Okay, now you have some real user feedback. Don’t just sit on it. If you have learned that your users hate having to choose their state from a drop-down menu and would rather just type it out, make it happen. If your subjects have reported that they cannot tell what is a link and what is just plain text, jazz up the links to make them more noticeable. If your users say that they didn’t understand how to view the items in their shopping cart as they went along, make it easier. You know the problems, now make the solutions happen. When you make it easier for your customers to use your site, you make it easier for your customers to buy your products or your services, and that raises your profits, making it all worth it.
Since you now know how to do a quick-and-easy round of usability testing, you can re-check every few months to see that your site and any changes you make to it are still working for your users. Remember, as Jakob Nielsen said, any investment in usability testing will comeback to you.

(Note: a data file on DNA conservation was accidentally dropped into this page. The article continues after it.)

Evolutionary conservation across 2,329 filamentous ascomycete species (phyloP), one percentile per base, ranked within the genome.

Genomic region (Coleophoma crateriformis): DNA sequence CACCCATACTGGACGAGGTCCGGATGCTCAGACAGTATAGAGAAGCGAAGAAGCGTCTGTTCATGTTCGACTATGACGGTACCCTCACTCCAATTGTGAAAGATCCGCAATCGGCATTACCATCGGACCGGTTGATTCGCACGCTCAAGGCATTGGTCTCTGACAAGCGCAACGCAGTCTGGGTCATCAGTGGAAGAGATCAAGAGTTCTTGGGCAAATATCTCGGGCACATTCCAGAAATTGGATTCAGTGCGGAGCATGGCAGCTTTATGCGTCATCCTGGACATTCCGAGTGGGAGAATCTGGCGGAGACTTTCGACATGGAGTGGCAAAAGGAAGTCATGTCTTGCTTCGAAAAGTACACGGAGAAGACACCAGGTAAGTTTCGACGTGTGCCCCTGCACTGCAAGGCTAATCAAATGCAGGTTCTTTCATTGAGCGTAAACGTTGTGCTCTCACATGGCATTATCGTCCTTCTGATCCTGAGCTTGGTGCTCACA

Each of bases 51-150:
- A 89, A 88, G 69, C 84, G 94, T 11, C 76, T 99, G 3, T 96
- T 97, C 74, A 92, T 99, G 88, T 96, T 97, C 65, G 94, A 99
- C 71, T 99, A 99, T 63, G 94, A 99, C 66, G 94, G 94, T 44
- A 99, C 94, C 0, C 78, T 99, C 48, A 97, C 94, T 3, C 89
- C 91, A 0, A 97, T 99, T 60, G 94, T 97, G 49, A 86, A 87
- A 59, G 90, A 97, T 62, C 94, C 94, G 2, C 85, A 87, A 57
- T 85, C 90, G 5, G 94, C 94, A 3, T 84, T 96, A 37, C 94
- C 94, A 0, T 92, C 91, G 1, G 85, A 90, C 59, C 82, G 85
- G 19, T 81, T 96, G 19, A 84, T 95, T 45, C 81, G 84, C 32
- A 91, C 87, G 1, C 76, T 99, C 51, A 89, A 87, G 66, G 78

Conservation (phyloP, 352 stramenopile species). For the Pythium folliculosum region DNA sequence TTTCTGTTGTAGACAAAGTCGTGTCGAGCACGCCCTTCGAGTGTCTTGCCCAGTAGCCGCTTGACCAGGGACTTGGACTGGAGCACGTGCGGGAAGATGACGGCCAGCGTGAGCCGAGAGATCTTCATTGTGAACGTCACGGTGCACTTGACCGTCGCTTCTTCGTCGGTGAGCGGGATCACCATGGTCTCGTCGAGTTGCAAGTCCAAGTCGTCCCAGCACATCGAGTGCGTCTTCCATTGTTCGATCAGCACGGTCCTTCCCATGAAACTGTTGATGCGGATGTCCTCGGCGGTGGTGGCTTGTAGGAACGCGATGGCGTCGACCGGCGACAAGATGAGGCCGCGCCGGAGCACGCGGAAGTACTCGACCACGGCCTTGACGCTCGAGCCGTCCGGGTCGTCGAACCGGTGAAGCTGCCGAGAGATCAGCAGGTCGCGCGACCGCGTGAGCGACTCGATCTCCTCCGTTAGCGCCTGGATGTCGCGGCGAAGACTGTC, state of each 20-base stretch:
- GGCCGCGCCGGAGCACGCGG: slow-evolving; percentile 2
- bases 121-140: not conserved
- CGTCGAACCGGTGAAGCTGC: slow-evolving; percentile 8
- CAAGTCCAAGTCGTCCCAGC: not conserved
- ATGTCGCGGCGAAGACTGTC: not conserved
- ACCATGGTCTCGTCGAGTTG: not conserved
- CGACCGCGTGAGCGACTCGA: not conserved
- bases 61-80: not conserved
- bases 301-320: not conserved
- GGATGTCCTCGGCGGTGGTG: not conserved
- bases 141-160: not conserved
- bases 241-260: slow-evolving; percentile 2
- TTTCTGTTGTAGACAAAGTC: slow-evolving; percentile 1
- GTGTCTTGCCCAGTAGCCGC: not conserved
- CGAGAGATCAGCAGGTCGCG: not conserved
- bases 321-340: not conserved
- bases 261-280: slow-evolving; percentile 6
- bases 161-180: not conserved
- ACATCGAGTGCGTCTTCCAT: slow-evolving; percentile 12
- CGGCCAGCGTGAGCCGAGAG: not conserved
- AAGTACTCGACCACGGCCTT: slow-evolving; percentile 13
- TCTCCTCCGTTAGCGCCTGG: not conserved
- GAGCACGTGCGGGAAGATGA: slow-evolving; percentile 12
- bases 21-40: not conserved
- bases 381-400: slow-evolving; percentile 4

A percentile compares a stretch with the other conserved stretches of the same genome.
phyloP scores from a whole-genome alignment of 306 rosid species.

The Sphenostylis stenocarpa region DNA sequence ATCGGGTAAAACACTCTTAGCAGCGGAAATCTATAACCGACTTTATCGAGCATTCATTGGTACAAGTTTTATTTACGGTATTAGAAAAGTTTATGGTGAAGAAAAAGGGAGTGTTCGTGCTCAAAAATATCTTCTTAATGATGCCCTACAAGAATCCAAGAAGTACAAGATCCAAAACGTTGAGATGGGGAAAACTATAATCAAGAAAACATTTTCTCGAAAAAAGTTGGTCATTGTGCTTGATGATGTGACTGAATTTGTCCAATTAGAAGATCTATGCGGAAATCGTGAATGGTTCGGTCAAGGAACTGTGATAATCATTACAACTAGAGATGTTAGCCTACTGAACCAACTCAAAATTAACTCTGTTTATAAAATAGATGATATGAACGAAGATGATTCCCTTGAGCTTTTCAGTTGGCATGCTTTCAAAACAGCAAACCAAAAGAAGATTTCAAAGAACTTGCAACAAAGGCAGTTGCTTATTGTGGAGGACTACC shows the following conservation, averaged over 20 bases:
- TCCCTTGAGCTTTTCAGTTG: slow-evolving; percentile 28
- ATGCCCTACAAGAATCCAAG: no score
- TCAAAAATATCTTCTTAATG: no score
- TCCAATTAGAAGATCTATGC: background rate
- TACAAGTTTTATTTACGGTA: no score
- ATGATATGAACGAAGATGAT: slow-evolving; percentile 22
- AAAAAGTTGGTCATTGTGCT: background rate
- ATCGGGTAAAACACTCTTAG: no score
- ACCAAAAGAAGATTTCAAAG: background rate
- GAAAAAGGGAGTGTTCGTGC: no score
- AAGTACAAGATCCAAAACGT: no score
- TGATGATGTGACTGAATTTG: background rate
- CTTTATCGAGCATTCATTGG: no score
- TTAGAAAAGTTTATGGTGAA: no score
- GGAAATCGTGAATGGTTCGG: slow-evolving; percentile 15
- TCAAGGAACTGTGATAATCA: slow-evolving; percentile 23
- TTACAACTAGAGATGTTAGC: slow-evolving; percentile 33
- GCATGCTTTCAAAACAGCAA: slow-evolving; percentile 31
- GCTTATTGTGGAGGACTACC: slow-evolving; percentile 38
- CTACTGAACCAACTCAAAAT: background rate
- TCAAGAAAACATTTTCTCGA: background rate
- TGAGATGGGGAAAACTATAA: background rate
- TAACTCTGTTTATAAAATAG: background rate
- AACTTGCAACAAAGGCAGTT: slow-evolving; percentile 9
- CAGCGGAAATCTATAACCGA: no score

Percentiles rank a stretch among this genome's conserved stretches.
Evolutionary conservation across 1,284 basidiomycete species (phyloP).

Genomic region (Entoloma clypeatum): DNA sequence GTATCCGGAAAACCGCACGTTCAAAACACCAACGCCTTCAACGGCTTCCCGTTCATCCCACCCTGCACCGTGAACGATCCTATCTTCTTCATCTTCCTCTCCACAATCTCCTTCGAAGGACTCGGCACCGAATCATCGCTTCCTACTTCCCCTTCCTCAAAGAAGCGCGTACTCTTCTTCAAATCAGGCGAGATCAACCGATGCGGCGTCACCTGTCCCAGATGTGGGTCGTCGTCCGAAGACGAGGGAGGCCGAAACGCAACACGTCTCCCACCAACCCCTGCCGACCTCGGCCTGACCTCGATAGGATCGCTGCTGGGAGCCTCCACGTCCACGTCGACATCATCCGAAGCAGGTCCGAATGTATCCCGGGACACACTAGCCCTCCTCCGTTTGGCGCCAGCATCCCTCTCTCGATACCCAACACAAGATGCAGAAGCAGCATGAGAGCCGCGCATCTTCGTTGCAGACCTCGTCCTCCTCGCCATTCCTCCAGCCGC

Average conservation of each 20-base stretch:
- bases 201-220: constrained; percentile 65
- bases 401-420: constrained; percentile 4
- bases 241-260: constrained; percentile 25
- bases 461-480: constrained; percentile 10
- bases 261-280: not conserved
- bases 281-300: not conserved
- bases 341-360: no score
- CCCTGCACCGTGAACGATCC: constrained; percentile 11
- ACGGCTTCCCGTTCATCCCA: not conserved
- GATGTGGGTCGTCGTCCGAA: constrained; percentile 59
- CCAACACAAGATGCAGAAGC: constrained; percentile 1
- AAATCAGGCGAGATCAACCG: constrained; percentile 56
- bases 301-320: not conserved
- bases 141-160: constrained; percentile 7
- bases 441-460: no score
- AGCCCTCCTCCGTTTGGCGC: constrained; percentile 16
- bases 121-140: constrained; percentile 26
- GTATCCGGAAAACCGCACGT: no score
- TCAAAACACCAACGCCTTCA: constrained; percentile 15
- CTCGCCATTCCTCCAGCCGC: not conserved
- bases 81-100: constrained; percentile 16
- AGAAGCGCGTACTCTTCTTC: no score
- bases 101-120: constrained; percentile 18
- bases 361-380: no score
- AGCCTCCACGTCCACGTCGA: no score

Related Articles and Resources:
Usability Labs: Portable and Fixed
Why You Only Need to Test With 5 Users
How Long It Will Take
You Wont Get The Same Results Each Time
Mazed and Confused by Sari Kalin
When to Outsource and How to Compensate
For more articles and information please see our website usability resources section.